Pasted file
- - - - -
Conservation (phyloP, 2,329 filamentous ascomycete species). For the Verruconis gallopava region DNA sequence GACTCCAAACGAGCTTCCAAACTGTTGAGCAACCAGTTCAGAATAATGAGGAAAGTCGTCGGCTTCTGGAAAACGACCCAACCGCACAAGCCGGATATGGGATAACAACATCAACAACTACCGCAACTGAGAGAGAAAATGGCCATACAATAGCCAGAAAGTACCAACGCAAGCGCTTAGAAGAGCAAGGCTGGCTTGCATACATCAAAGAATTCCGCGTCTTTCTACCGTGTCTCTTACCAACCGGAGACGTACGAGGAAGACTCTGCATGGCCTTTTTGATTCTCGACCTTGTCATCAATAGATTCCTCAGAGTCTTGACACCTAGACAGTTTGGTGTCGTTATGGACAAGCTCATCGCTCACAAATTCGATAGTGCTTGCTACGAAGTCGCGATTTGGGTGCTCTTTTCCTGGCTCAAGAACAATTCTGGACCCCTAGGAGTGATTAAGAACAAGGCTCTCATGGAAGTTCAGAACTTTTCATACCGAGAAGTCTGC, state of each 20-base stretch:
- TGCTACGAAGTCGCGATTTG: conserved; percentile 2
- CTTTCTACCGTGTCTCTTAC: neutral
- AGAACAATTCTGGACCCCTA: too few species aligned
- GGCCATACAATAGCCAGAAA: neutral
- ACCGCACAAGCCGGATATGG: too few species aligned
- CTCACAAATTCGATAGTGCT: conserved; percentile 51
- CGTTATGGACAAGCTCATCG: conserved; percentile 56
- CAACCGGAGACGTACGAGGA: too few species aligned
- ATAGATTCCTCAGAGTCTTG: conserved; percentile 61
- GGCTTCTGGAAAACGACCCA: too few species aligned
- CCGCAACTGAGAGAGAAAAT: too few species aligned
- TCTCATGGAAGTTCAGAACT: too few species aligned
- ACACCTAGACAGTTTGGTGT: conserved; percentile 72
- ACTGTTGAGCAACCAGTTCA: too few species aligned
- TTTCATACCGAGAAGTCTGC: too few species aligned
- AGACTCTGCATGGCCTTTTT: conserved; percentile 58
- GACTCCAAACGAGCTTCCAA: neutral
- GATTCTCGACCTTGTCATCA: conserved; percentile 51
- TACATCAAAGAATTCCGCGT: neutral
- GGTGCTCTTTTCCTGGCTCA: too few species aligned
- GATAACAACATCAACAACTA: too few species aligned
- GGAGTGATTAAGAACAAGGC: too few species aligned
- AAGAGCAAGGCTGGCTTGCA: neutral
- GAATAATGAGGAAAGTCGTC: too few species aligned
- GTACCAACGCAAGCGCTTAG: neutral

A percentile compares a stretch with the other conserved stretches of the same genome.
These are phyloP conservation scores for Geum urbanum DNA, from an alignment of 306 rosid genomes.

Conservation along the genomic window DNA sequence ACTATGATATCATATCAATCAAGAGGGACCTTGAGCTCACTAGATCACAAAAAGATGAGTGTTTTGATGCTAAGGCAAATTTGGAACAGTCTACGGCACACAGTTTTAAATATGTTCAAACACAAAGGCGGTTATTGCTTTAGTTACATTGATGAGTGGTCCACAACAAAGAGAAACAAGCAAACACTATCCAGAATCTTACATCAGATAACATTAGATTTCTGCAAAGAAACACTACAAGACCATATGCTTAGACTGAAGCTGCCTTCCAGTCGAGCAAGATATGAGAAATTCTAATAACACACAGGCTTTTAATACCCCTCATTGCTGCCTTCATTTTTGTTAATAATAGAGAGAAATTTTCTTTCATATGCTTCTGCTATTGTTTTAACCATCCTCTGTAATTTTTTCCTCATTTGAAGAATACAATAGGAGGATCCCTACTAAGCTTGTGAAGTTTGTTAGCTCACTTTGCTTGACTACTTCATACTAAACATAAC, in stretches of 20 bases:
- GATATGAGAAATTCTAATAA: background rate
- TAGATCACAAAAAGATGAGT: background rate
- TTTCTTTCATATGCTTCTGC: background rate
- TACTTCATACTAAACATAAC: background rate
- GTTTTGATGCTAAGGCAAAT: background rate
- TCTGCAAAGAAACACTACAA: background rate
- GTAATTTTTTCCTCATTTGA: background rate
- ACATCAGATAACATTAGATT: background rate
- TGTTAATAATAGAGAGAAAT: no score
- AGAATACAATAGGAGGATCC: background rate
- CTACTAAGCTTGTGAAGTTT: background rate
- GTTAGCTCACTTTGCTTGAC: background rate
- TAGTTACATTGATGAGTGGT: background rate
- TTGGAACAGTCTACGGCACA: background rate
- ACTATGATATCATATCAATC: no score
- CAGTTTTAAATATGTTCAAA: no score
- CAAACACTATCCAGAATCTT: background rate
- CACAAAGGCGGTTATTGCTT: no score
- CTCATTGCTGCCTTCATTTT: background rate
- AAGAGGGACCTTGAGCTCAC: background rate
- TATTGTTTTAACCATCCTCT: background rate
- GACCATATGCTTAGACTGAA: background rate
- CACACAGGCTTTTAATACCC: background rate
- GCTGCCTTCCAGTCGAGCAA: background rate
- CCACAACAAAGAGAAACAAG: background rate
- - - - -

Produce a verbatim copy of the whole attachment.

Conservation (phyloP, 2,329 filamentous ascomycete species). For the Verruconis gallopava region DNA sequence GACTCCAAACGAGCTTCCAAACTGTTGAGCAACCAGTTCAGAATAATGAGGAAAGTCGTCGGCTTCTGGAAAACGACCCAACCGCACAAGCCGGATATGGGATAACAACATCAACAACTACCGCAACTGAGAGAGAAAATGGCCATACAATAGCCAGAAAGTACCAACGCAAGCGCTTAGAAGAGCAAGGCTGGCTTGCATACATCAAAGAATTCCGCGTCTTTCTACCGTGTCTCTTACCAACCGGAGACGTACGAGGAAGACTCTGCATGGCCTTTTTGATTCTCGACCTTGTCATCAATAGATTCCTCAGAGTCTTGACACCTAGACAGTTTGGTGTCGTTATGGACAAGCTCATCGCTCACAAATTCGATAGTGCTTGCTACGAAGTCGCGATTTGGGTGCTCTTTTCCTGGCTCAAGAACAATTCTGGACCCCTAGGAGTGATTAAGAACAAGGCTCTCATGGAAGTTCAGAACTTTTCATACCGAGAAGTCTGC, state of each 20-base stretch:
- TGCTACGAAGTCGCGATTTG: conserved; percentile 2
- CTTTCTACCGTGTCTCTTAC: neutral
- AGAACAATTCTGGACCCCTA: too few species aligned
- GGCCATACAATAGCCAGAAA: neutral
- ACCGCACAAGCCGGATATGG: too few species aligned
- CTCACAAATTCGATAGTGCT: conserved; percentile 51
- CGTTATGGACAAGCTCATCG: conserved; percentile 56
- CAACCGGAGACGTACGAGGA: too few species aligned
- ATAGATTCCTCAGAGTCTTG: conserved; percentile 61
- GGCTTCTGGAAAACGACCCA: too few species aligned
- CCGCAACTGAGAGAGAAAAT: too few species aligned
- TCTCATGGAAGTTCAGAACT: too few species aligned
- ACACCTAGACAGTTTGGTGT: conserved; percentile 72
- ACTGTTGAGCAACCAGTTCA: too few species aligned
- TTTCATACCGAGAAGTCTGC: too few species aligned
- AGACTCTGCATGGCCTTTTT: conserved; percentile 58
- GACTCCAAACGAGCTTCCAA: neutral
- GATTCTCGACCTTGTCATCA: conserved; percentile 51
- TACATCAAAGAATTCCGCGT: neutral
- GGTGCTCTTTTCCTGGCTCA: too few species aligned
- GATAACAACATCAACAACTA: too few species aligned
- GGAGTGATTAAGAACAAGGC: too few species aligned
- AAGAGCAAGGCTGGCTTGCA: neutral
- GAATAATGAGGAAAGTCGTC: too few species aligned
- GTACCAACGCAAGCGCTTAG: neutral

A percentile compares a stretch with the other conserved stretches of the same genome.
These are phyloP conservation scores for Geum urbanum DNA, from an alignment of 306 rosid genomes.

Conservation along the genomic window DNA sequence ACTATGATATCATATCAATCAAGAGGGACCTTGAGCTCACTAGATCACAAAAAGATGAGTGTTTTGATGCTAAGGCAAATTTGGAACAGTCTACGGCACACAGTTTTAAATATGTTCAAACACAAAGGCGGTTATTGCTTTAGTTACATTGATGAGTGGTCCACAACAAAGAGAAACAAGCAAACACTATCCAGAATCTTACATCAGATAACATTAGATTTCTGCAAAGAAACACTACAAGACCATATGCTTAGACTGAAGCTGCCTTCCAGTCGAGCAAGATATGAGAAATTCTAATAACACACAGGCTTTTAATACCCCTCATTGCTGCCTTCATTTTTGTTAATAATAGAGAGAAATTTTCTTTCATATGCTTCTGCTATTGTTTTAACCATCCTCTGTAATTTTTTCCTCATTTGAAGAATACAATAGGAGGATCCCTACTAAGCTTGTGAAGTTTGTTAGCTCACTTTGCTTGACTACTTCATACTAAACATAAC, in stretches of 20 bases:
- GATATGAGAAATTCTAATAA: background rate
- TAGATCACAAAAAGATGAGT: background rate
- TTTCTTTCATATGCTTCTGC: background rate
- TACTTCATACTAAACATAAC: background rate
- GTTTTGATGCTAAGGCAAAT: background rate
- TCTGCAAAGAAACACTACAA: background rate
- GTAATTTTTTCCTCATTTGA: background rate
- ACATCAGATAACATTAGATT: background rate
- TGTTAATAATAGAGAGAAAT: no score
- AGAATACAATAGGAGGATCC: background rate
- CTACTAAGCTTGTGAAGTTT: background rate
- GTTAGCTCACTTTGCTTGAC: background rate
- TAGTTACATTGATGAGTGGT: background rate
- TTGGAACAGTCTACGGCACA: background rate
- ACTATGATATCATATCAATC: no score
- CAGTTTTAAATATGTTCAAA: no score
- CAAACACTATCCAGAATCTT: background rate
- CACAAAGGCGGTTATTGCTT: no score
- CTCATTGCTGCCTTCATTTT: background rate
- AAGAGGGACCTTGAGCTCAC: background rate
- TATTGTTTTAACCATCCTCT: background rate
- GACCATATGCTTAGACTGAA: background rate
- CACACAGGCTTTTAATACCC: background rate
- GCTGCCTTCCAGTCGAGCAA: background rate
- CCACAACAAAGAGAAACAAG: background rate